This weekend I was running errands with my *almost* twelve-year-old daughter. We needed to return two chairs that didn’t work in our new house. As I was placing one in the shopping cart, I turned to find her trying her best to lift the other chair out of the back of my truck.
“Hey!” I said. “That’s heavy! Let me help you with that.”
“No, I got it,” she said firmly.
Her thin arms shook as she lifted it out. I let her try to put it into the shopping cart, but when it started rolling away, I had to jump in. She was pissed. But as we walked into the store, I watched her carefully, my only daughter and the youngest of my two kids. She tries so hard to be tough and has never cared for big shows of affection. When she was two, she would say “good-bye” when I tucked her in and roll over and go to sleep! It was disconcerting, to say the least, especially after raising her brother, who couldn’t get enough hugging and snuggling at bedtime. As she got older, she stopped hugging me back and would simply stand there with her arms limp by her side. I always accepted it as ‘how she was wired’ and let it go. Her father is the same way. I chalked it up to genetics and didn’t want to try to change her or make her uncomfortable.
I read once that all it takes is one person – one person to believe in you and it can make the difference between becoming a heroin addict on the street vs. becoming a happy, successful person. I agree, but seriously? It takes way more to make real, lasting change in your life. I have always embraced change because I know that while it is tough, good things happen on the other side. It’s the only way to move forward! That’s why change management is one of the best parts of my work. I get to listen to people share their concerns and help them get to the other side. It’s very satisfying to see people get there and know that I played a small part in that journey.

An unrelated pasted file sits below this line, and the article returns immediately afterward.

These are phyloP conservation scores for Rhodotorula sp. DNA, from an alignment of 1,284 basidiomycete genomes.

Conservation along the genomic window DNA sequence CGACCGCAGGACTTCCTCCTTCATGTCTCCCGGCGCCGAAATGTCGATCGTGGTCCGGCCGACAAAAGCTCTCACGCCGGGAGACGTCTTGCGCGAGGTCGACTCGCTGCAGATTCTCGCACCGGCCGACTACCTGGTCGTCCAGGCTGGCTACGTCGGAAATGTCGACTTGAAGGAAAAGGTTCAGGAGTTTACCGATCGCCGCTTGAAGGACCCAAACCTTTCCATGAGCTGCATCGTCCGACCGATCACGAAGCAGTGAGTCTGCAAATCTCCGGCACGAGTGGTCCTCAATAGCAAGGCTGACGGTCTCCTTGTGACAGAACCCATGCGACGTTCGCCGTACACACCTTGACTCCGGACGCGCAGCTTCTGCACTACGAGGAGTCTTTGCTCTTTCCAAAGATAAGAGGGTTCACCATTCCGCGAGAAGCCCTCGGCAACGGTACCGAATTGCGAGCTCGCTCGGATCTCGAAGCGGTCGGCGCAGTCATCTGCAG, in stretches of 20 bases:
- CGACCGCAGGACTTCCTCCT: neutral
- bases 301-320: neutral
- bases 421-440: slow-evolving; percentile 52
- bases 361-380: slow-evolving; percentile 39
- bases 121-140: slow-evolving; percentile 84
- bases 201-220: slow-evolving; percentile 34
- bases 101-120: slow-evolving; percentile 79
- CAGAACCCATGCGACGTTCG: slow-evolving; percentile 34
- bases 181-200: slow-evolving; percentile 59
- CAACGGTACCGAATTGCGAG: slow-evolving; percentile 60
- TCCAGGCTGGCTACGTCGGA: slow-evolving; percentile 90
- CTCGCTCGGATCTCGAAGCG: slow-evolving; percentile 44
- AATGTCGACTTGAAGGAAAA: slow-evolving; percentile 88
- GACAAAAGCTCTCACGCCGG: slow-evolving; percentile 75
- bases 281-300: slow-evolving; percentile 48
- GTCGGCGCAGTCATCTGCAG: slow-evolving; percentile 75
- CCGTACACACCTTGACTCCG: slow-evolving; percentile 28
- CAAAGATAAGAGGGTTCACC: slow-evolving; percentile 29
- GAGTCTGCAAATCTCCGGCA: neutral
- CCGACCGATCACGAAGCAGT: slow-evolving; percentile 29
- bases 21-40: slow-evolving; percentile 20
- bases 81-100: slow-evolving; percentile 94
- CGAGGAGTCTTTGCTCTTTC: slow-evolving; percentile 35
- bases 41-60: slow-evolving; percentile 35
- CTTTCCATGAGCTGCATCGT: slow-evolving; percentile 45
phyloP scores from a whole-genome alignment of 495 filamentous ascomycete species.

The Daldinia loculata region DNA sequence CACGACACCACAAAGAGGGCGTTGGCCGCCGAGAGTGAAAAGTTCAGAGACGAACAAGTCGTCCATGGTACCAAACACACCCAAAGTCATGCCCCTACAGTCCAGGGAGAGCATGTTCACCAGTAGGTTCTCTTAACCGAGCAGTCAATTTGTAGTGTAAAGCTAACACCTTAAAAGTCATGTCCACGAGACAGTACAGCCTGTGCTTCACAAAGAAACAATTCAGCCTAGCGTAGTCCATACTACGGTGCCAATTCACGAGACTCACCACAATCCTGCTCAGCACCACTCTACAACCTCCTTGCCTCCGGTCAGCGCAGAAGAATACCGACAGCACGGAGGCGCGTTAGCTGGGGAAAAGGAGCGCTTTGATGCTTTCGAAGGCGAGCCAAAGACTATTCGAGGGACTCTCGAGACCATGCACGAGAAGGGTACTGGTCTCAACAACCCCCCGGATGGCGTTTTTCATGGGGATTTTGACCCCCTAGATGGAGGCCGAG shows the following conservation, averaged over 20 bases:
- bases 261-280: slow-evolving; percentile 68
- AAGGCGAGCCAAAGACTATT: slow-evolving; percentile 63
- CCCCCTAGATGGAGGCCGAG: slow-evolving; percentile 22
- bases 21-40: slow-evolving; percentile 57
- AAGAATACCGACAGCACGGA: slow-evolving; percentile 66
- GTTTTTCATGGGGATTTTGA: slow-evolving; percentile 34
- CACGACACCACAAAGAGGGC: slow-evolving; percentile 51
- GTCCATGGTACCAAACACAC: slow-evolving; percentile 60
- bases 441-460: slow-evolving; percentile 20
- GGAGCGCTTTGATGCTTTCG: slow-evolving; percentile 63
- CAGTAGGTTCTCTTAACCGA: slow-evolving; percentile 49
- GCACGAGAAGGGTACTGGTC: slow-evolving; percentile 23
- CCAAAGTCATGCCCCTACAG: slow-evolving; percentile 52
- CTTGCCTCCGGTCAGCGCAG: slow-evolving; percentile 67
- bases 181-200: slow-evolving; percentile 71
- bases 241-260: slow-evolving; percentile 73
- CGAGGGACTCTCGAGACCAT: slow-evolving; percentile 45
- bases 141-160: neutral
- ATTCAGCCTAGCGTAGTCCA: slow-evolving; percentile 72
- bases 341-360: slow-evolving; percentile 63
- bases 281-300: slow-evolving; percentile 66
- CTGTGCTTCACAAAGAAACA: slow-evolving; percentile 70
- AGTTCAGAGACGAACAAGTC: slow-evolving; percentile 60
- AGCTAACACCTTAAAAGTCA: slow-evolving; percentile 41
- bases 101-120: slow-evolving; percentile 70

There are a few things I’ve learned along the way that you might find useful. Now, bear in mind, I am not a counselor. I am not a psychologist. I am just a person like you who’s had to navigate my share of change. Here’s what helped me and I hope it helps you too:
1. Hold the intention. Whether your goal is to lose weight, advance in your career, get back to your creative work, or anything else, you must hold the intention to focus on that goal. Block time out on your calendar each week that is dedicated to achieving your goal and plan for that time. Set out your workout clothes the night before your workout. Cook your healthy food for the week every Sunday. Get your creative space ready with all the materials you need the day before. Think about your dedicated time and plan for it. Hold the intention to do the thing that you want to do. The thing that you think you cannot do, to paraphrase Eleanor Roosevelt. You not only can do it. You will. Your stuff is already out and ready, after all. 🙂 I used this technique to lose 40 pounds and keep it off for 2.5 years. I’m nothing special – if I can do it, you can too!
In my last post, I talked about seeing the possibilities one step at a time. Today I want to talk about clarity – once you see a situation clearly, what do you do with it? Where do you go from there? I will start this off by saying I’m not a counselor or licensed in anything at all, I am just a person trying to do my best in life with what I have, so – grain of salt with all of this, okay? And remember that I am a writer, so I think best in metaphors. So here goes…